Agapeta zoegana
Insect (Lepidoptera: Cochylidae)
Sulphur knapweed moth, yellow-winged knapweed root moth

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Agapeta zoegana-1
photo by: Todd Breitenfeldt from the insectaries in Whitehall 7/00

Common names: Sulphur knapweed moth, yellow-winged knapweed root moth. (1)
Origin: Yugoslavia, western Hungary, and eastern Austria. (1)
Life cycle:
Over wintering stage: Larval (1)
Egg stage: Eggs are laid on stems and leaves of the host plant, which is knapweed (usually in the crevices), one or in groups of two or three at a time.  When the eggs are laid, they are white in color.  But after about three or four days they turn to a yellowish-red color.  The eggs hatch after seven to ten days. (1)
Larval stage: The larvae go to the crown area of the host plant (knapweed) where they eat the root.  They can move to another root if that root is within 10 centimeters.  There are six larval instars.(1)
Pupil stage: The insects then pupate inside the damaged roots or in the soil near the plants. (1)
Adult stage: Usually they become adults during a eight week period including June through August). They grow to be about 11 millimeters long with wings that are yellow with brown markings.  Usually mate when temperatures are between 64 and 86o F.  The females mate during the first 24 hours of adulthood and lay eggs a day later.  Adults live to be 11 days old.(1)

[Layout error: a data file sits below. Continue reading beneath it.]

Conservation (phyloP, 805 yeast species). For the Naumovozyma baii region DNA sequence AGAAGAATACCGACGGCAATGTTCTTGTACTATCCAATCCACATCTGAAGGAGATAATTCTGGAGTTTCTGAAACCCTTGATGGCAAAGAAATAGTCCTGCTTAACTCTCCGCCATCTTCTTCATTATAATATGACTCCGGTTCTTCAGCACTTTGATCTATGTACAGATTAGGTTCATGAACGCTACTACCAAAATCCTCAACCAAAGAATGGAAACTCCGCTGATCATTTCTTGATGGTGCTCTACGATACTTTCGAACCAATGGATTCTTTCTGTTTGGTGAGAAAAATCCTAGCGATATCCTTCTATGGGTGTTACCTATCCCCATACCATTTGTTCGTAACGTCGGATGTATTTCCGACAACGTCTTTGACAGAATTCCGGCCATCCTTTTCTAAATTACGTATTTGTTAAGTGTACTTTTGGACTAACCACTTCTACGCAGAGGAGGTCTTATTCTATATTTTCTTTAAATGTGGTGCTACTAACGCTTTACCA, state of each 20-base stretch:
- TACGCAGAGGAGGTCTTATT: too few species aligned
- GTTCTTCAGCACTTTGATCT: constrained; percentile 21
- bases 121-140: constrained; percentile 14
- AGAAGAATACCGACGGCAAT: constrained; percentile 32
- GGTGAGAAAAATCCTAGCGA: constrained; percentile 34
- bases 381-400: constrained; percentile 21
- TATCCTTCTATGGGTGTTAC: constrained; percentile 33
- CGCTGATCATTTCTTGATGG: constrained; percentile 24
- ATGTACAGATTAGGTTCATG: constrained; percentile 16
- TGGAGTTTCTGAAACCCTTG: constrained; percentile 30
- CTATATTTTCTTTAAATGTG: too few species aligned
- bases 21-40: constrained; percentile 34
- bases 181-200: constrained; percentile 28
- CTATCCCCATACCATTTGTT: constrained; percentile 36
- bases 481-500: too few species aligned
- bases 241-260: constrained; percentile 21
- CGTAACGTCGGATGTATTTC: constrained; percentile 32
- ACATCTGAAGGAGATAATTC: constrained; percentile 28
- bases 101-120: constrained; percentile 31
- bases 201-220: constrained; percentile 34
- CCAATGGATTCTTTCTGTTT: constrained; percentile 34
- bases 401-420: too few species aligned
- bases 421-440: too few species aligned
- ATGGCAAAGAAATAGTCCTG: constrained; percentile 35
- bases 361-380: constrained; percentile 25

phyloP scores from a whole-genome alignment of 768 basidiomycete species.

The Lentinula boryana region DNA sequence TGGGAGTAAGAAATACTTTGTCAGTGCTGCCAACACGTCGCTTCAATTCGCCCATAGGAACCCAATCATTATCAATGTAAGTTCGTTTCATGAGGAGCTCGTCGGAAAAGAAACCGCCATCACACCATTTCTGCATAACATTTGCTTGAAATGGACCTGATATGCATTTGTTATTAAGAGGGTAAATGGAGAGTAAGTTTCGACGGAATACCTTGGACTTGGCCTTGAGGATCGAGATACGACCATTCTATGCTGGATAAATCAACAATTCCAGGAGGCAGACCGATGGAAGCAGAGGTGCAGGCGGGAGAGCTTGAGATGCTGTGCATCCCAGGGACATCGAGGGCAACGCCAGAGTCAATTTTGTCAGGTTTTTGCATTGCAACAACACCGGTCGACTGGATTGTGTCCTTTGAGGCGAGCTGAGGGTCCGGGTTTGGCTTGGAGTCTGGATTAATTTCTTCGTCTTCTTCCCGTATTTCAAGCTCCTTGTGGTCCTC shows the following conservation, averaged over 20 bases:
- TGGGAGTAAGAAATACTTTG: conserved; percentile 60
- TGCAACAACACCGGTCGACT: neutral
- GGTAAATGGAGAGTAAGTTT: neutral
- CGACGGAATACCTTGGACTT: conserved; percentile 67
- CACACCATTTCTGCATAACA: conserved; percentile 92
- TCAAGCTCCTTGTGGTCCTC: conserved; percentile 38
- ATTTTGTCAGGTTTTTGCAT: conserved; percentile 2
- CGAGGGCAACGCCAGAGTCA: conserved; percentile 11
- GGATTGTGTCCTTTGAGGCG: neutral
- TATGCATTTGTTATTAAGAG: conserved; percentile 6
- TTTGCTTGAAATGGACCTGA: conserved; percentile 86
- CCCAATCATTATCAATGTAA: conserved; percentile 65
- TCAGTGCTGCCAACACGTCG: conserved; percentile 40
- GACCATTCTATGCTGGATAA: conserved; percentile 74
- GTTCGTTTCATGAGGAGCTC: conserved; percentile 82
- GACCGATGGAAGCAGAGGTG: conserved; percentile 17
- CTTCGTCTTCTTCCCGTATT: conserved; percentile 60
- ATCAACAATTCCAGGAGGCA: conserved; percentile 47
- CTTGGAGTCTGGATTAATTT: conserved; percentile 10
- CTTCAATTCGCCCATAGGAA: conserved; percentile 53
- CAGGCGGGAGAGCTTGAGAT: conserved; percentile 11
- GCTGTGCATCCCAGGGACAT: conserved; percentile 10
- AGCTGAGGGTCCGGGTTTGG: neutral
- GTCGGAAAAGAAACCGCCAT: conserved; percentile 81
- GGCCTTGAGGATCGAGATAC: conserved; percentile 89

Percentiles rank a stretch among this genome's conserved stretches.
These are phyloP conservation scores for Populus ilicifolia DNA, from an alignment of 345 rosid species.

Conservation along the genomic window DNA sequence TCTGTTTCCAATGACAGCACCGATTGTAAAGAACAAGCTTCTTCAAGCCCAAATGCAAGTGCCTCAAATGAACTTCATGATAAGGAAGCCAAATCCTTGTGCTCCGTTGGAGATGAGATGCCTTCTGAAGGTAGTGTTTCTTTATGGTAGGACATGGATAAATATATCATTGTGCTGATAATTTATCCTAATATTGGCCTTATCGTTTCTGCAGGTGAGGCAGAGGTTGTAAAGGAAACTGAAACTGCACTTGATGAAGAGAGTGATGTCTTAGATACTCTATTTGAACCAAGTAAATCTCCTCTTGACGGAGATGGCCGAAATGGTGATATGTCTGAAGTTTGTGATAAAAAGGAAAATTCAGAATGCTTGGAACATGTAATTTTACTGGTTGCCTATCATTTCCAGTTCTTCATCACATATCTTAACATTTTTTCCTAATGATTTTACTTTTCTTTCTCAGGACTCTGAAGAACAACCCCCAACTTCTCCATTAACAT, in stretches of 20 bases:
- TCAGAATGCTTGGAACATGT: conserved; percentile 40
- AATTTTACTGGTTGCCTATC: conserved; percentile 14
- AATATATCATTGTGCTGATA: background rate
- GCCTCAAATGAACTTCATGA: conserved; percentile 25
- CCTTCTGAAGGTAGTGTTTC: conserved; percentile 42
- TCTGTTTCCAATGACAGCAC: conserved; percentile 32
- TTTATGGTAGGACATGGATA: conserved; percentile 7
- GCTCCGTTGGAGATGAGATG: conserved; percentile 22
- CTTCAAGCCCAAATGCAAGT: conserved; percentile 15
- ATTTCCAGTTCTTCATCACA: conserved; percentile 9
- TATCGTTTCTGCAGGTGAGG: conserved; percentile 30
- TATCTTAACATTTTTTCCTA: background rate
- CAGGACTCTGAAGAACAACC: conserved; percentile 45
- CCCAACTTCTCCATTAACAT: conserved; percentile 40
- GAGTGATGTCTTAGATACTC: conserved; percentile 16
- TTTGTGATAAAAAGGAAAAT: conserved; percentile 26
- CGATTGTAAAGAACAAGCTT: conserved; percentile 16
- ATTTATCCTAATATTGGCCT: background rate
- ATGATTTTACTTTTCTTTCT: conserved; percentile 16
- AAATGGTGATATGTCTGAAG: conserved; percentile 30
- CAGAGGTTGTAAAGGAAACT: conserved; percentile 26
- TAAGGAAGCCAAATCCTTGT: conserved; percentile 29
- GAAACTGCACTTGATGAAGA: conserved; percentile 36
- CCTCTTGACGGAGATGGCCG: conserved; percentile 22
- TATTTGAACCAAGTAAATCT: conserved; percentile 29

Destructive stages: By eating out the roots the larvae damage their host plant (knapweed). The older larvae produce more damage.(1)
Plant species attacked: Spotted knapweed (Centaurea maculosa) and not as often, diffuse knapweed (C. diffusa). (1)
Site of attack: Cortex (middle) of the knapweed roots. (1)
Damage to host: The smaller plants are killed and most of the larger plants do not bloom and/or are stunted. (1)
First introduced into the United States: In Montana in 1984. (1)
Now established in: Montana, Washington, and Oregon. (1)
Habitat: Humid, temperate, and have an arid sub continental climate. (1)
Availability: The availability is limited and hard to collect in an open field. (1)  Some are available from your Montana County Weed District Coordinators or private biological control companies.
Stage to transfer: Adult and egg. (1)
Redistribution: To collect adults you will need pheromone traps (for males only),  black light,  a sweep net, or drive them from roots. (1)
Comments: These insects destroy the roots directly which kill the knapweed plant keeping the population of this noxious weed down.  If there are no other insects that feed on this plant this particular insect would be very successful in managing the knapweed.  In 1994 in Utah this moth was released as an experiment on squarrose knapweed. (1)  We are having some success rearing and establishing these in the Whitehall, MT area.  See: The Whitehall Project.


1)   Rees, Normanl, et. al., Ed., Biological Control of Weeds in the West, Western Society of Weeds Science, in Cooperation With USDA ARS, Mt Department of Ag, and MT State Univ., Color World Printers, Bozeman Mt, Feb., 1996.

By: Sandra Doris, Carolyn McKinney, and Kaycee Howser,  02/03.

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